— The Evolution Of Man Scientifically Disproved • William A. Williams

... friends, and bringing untold agony to hearts that loved them and yearned over their defections, yet the fascination grew stronger and ever and anon the grave opened at their feet; and disguise it as loving friends might, the seeds of death had been nourished by the ...
— Sowing and Reaping • Frances Ellen Watkins Harper

... for behold, is not wheat worth iron money, weight for weight? And to reimburse the Pharaoh for feeding all his men and animals through the famine, which may continue, it is a rare kindness in thee to desire to give him also all of thine to be fed and nourished! What wilt thou do with all thy land when thou hast no men or beasts to till it? And how wilt thou maintain thy proud palace, with three hundred women, when thou ...
— Pharaoh's Broker - Being the Very Remarkable Experiences in Another World of Isidor Werner • Ellsworth Douglass

... sincerely surprised by the disturbance which the sight of the Sabrina had produced in him. He had reason to think that his three months of engrossing professional work, following on the sharp shock of his disillusionment, had cleared his mind of its sentimental vapours. The feeling he had nourished and given prominence to was one of thankfulness for his escape: he was like a traveller so grateful for rescue from a dangerous accident that at first he is hardly conscious of his bruises. Now he suddenly felt ...
— House of Mirth • Edith Wharton

... back of the skull, a wound which would have caused death in any event. The instrument used must have been a heavy and blunt one. Miss Melhuish was dead or dying when thrown into the river. The body was well nourished, and the vital organs sound. Undoubtedly she ...
— The Postmaster's Daughter • Louis Tracy

... with eternal love does Mother Nature clasp her small bee-babies and suckle them, multitudes at once, on her warm Shasta breast. Besides the common honeybee there are many others here, fine, burly, mossy fellows, such as were nourished on the mountains many a flowery century before the advent of the domestic species—bumblebees, mason-bees, carpenter-bees, and leaf-cutters. Butterflies, too, and moths of every size and pattern; some wide-winged like bats, flapping slowly and sailing in easy curves; others like small flying ...
— Steep Trails • John Muir

... family—that broke through the ties of nature, which are always held sacred in our country, for she was his own foster-sister, my lord, suckled at the same breasts, nursed in the same arms, and fed and clothed and nourished by the same hand;—yes, my lord, that brought shame and disgrace and madness, my lord—ay, madness upon my child, that he deceived and corrupted, under a solemn oath of marriage. Do you begin to undherstand me now, ...
— The Black Baronet; or, The Chronicles Of Ballytrain - The Works of William Carleton, Volume One • William Carleton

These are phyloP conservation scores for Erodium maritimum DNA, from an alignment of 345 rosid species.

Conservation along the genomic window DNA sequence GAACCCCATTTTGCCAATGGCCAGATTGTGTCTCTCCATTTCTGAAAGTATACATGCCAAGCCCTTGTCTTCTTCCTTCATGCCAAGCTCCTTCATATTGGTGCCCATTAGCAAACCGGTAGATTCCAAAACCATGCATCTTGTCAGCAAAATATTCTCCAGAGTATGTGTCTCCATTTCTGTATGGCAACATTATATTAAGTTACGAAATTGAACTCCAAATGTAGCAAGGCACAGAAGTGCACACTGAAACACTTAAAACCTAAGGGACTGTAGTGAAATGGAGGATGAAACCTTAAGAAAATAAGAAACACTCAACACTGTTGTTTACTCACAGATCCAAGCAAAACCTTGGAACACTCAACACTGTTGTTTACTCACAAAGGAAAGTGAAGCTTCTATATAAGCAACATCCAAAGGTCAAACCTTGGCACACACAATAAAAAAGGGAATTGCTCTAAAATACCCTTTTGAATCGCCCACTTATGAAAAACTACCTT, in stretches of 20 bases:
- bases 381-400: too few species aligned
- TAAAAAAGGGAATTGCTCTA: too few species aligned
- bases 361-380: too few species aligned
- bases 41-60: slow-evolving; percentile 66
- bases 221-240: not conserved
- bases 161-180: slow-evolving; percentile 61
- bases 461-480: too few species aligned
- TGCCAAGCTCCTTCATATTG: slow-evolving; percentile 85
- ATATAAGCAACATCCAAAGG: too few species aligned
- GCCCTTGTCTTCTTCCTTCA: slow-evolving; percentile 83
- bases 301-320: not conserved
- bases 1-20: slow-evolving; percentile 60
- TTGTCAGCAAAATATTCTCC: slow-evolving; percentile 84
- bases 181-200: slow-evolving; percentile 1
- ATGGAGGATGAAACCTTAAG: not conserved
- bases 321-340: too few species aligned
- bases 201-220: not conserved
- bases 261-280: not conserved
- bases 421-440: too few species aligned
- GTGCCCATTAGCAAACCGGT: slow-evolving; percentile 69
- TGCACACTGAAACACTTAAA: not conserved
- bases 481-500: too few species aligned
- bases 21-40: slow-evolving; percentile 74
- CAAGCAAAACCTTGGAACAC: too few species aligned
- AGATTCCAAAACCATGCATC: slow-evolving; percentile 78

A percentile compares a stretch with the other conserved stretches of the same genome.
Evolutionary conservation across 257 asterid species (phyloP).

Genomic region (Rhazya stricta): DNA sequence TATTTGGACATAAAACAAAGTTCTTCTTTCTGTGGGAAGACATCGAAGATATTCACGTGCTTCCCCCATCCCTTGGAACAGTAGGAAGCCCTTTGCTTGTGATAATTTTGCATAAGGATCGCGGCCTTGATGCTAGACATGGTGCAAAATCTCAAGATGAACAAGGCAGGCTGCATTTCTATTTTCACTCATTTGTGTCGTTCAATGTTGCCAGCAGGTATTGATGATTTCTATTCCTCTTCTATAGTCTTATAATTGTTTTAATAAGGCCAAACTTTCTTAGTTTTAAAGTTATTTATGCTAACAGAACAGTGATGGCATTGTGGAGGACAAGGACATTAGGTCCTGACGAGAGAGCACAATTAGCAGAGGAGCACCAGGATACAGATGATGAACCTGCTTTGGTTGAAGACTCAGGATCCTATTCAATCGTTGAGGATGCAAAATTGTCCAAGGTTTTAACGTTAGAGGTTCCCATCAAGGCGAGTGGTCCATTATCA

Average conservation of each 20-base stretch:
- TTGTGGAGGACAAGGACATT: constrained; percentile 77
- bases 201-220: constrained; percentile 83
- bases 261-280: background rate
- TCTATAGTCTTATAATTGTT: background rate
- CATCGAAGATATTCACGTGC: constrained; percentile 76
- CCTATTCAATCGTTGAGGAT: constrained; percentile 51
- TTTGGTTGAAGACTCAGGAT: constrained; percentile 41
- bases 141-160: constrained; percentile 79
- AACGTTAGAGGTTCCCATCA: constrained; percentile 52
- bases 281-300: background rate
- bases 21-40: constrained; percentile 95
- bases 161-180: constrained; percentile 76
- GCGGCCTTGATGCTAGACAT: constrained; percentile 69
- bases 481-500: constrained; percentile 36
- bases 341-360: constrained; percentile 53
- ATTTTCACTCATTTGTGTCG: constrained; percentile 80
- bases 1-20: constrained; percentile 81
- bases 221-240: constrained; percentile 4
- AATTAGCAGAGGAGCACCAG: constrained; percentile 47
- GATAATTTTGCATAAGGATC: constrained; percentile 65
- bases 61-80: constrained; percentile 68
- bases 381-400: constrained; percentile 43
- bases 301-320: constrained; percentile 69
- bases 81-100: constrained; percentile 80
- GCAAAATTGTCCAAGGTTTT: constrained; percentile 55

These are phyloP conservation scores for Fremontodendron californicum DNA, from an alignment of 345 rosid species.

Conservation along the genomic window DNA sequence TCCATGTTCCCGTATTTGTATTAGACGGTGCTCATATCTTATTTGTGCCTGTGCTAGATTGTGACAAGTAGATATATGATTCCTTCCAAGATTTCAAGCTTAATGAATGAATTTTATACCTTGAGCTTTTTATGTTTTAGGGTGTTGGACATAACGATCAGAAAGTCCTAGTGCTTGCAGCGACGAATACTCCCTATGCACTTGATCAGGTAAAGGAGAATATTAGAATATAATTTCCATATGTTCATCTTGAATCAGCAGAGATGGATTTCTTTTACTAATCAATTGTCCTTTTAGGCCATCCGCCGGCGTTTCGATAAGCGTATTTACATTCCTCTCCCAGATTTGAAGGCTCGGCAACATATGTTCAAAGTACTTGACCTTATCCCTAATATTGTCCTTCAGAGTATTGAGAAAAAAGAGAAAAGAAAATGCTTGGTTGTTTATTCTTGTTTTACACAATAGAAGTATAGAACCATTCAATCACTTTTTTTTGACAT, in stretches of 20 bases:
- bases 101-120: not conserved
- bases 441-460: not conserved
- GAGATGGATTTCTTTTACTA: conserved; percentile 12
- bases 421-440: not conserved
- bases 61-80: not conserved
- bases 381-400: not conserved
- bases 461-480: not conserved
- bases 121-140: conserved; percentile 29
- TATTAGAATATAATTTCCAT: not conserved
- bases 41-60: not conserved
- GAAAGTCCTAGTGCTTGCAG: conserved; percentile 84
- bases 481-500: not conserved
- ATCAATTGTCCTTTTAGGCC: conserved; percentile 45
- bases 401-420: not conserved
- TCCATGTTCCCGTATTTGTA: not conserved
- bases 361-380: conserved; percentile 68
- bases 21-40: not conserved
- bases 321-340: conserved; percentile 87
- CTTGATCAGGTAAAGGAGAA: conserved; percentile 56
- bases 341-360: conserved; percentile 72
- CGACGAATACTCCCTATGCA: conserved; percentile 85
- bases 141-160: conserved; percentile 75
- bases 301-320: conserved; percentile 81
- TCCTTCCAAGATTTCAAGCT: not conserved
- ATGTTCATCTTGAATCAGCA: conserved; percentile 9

... differed, remain a matter of argument. In a dialogue, dated from the middle of the fourteenth century, the French interlocutor attributes this difference to the respective national beverages: "WE are nourished with the pure juice of the grape, while naught but the dregs is sold to the English, who will take anything for liquor that is liquid." The case is put with scarcely greater politeness by a living French critic of high repute, according to whom the English, still ...
— Chaucer • Adolphus William Ward

... disciplined and populous race Heaped, with long toil, the earth, while yet the Greek Was hewing the Pentelicus to forms Of symmetry, and rearing on its rock The glittering Parthenon. These ample fields Nourished their harvests, here their herds were fed, When haply by their stalls the bison lowed, And bowed his maned shoulder to the yoke. All day this desert murmured with their toils, Till twilight blushed, and lovers walked, and wooed ...
— Poetical Works of William Cullen Bryant - Household Edition • William Cullen Bryant

... his friends, however, who had watched the manner and behaviour of the crowd when they were made acquainted with the reprieve, were of a different opinion. They augured, from the unusual sternness and silence with which they bore their disappointment, that the populace nourished some scheme of sudden and desperate vengeance; and they advised Porteous to lose no time in petitioning the proper authorities, that he might be conveyed to the Castle under a sufficient guard, to remain there in security until his ultimate fate should be determined. Habituated, ...
— MacMillan's Reading Books - Book V • Anonymous

... north," is told with spirit and feeling by Adam of Bremen, who wrote in the eleventh century, as well as by the biographer who commemorated him on his death. He not only preached, but he "redeemed captives, nourished those who were in tribulation, taught his household. As an apostle without, a monk within, he was never idle." When it was said that his prayers wrought miracles of healing, he said, "If I could but think myself worthy of such ...
— The Church and the Barbarians - Being an Outline of the History of the Church from A.D. 461 to A.D. 1003 • William Holden Hutton

... beings around them know nothing of their history, and share none of their ideas—where their mother earth shows another lap, and human life has other forms than those on which their souls have been nourished. Minds that have been unhinged from their old faith and love, have perhaps sought this Lethean influence of exile, in which the past becomes dreamy because its symbols have all vanished, and the present too is dreamy because it is linked with ...